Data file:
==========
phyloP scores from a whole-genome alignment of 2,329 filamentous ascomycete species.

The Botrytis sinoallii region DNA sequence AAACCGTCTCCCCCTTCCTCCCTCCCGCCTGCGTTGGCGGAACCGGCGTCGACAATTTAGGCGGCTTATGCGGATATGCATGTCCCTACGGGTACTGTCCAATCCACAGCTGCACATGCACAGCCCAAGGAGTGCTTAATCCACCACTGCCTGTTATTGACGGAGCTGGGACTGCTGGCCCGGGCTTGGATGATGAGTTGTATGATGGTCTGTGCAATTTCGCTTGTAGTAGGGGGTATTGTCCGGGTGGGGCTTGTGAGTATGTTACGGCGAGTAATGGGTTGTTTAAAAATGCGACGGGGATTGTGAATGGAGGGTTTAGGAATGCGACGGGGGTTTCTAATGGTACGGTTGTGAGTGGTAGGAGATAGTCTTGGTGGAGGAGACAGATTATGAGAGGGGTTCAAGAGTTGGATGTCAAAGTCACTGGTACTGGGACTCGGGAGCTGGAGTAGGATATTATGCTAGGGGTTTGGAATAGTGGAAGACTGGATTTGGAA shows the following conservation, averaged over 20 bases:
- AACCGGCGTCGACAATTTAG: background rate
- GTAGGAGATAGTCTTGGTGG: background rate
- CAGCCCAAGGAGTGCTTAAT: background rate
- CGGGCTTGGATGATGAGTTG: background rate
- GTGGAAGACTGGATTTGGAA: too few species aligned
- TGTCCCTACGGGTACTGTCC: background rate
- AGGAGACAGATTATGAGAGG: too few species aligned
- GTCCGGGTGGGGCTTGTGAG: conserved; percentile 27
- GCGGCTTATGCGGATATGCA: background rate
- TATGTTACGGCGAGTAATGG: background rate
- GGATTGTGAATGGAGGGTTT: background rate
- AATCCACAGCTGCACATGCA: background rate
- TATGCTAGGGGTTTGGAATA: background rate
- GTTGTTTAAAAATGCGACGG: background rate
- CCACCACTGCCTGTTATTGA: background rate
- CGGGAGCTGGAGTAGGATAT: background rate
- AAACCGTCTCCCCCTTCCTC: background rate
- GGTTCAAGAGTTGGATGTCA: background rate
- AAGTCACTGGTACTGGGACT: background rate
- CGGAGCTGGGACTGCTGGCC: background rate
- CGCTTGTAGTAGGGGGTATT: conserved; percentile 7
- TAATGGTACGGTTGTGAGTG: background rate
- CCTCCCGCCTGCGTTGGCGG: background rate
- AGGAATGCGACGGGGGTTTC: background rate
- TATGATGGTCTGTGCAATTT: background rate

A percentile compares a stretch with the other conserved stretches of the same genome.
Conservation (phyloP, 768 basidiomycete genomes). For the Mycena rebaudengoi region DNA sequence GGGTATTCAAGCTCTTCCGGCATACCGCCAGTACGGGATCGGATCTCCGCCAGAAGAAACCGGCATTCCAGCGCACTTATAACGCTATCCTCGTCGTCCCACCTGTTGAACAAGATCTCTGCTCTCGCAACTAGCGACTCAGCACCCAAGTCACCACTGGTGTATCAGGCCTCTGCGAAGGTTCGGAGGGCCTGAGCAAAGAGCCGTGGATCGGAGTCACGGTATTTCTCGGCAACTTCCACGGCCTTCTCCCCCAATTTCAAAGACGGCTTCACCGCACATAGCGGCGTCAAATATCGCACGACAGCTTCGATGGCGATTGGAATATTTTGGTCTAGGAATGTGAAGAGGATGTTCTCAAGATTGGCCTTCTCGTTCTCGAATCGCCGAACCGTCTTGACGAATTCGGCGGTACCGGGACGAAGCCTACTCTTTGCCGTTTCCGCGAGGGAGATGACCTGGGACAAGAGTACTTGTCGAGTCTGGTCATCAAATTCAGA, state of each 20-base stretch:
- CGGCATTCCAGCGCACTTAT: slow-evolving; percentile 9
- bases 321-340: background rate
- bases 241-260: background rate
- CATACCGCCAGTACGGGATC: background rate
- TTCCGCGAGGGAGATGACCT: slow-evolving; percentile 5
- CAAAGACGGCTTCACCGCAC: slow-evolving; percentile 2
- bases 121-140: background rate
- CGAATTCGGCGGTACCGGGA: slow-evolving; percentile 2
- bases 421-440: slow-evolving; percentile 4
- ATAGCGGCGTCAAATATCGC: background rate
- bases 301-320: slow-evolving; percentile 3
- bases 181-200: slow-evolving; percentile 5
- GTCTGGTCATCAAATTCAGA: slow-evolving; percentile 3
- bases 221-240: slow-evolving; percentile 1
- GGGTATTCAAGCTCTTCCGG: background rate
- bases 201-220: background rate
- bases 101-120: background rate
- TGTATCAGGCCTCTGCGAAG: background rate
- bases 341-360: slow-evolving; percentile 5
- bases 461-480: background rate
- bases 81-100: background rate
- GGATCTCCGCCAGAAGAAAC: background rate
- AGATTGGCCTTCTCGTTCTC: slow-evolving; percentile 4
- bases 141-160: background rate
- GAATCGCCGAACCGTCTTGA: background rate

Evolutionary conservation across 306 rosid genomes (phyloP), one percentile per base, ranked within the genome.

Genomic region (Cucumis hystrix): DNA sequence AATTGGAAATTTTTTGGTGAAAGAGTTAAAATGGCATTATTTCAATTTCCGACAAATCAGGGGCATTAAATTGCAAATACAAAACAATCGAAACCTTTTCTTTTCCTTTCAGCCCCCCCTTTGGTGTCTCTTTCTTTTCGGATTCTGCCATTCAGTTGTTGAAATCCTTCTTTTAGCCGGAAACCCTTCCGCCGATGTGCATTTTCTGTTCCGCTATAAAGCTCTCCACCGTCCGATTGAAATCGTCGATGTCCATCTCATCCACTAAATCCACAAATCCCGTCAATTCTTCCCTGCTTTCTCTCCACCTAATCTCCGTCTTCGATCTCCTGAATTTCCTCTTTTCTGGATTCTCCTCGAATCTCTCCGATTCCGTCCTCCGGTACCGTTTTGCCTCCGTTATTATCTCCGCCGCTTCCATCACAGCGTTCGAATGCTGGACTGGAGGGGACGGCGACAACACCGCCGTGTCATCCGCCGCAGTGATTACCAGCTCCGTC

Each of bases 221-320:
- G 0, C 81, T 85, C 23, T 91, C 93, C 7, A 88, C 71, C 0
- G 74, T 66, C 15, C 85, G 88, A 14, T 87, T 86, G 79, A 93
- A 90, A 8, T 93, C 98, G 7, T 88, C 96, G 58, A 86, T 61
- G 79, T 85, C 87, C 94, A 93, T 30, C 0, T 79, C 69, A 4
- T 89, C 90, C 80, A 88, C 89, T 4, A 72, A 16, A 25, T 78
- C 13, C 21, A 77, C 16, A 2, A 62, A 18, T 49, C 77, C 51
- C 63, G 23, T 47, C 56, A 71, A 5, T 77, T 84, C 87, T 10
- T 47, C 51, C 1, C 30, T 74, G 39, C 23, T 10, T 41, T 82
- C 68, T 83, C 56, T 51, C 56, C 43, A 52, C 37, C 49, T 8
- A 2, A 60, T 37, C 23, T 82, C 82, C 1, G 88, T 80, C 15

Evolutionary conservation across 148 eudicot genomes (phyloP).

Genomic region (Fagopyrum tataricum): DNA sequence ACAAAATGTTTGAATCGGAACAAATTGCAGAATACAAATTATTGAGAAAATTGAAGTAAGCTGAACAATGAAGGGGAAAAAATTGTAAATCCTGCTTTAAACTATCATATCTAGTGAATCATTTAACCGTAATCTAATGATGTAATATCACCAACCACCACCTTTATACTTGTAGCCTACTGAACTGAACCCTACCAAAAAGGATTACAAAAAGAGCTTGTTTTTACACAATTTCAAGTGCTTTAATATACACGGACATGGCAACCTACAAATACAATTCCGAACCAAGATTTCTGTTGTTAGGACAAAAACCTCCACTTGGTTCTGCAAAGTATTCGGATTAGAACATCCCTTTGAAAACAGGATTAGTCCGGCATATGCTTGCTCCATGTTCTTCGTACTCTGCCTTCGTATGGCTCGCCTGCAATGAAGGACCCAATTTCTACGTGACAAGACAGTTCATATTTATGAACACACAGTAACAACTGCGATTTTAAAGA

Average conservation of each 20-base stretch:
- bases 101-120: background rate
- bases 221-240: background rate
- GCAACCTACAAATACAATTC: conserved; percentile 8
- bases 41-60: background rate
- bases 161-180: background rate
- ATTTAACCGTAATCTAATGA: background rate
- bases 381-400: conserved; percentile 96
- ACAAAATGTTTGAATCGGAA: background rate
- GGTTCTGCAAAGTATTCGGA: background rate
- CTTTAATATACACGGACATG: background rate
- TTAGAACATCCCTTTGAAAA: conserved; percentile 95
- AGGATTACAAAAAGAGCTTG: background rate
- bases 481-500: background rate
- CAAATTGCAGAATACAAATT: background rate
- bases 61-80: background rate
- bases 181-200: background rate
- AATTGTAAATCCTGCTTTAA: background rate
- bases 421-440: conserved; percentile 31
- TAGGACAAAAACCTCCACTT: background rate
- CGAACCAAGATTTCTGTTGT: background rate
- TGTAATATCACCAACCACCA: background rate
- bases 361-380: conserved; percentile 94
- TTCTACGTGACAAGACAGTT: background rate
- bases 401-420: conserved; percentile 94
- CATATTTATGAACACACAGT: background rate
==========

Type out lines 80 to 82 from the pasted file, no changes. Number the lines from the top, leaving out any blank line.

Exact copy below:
- CTTTAATATACACGGACATG: background rate
- TTAGAACATCCCTTTGAAAA: conserved; percentile 95
- AGGATTACAAAAAGAGCTTG: background rate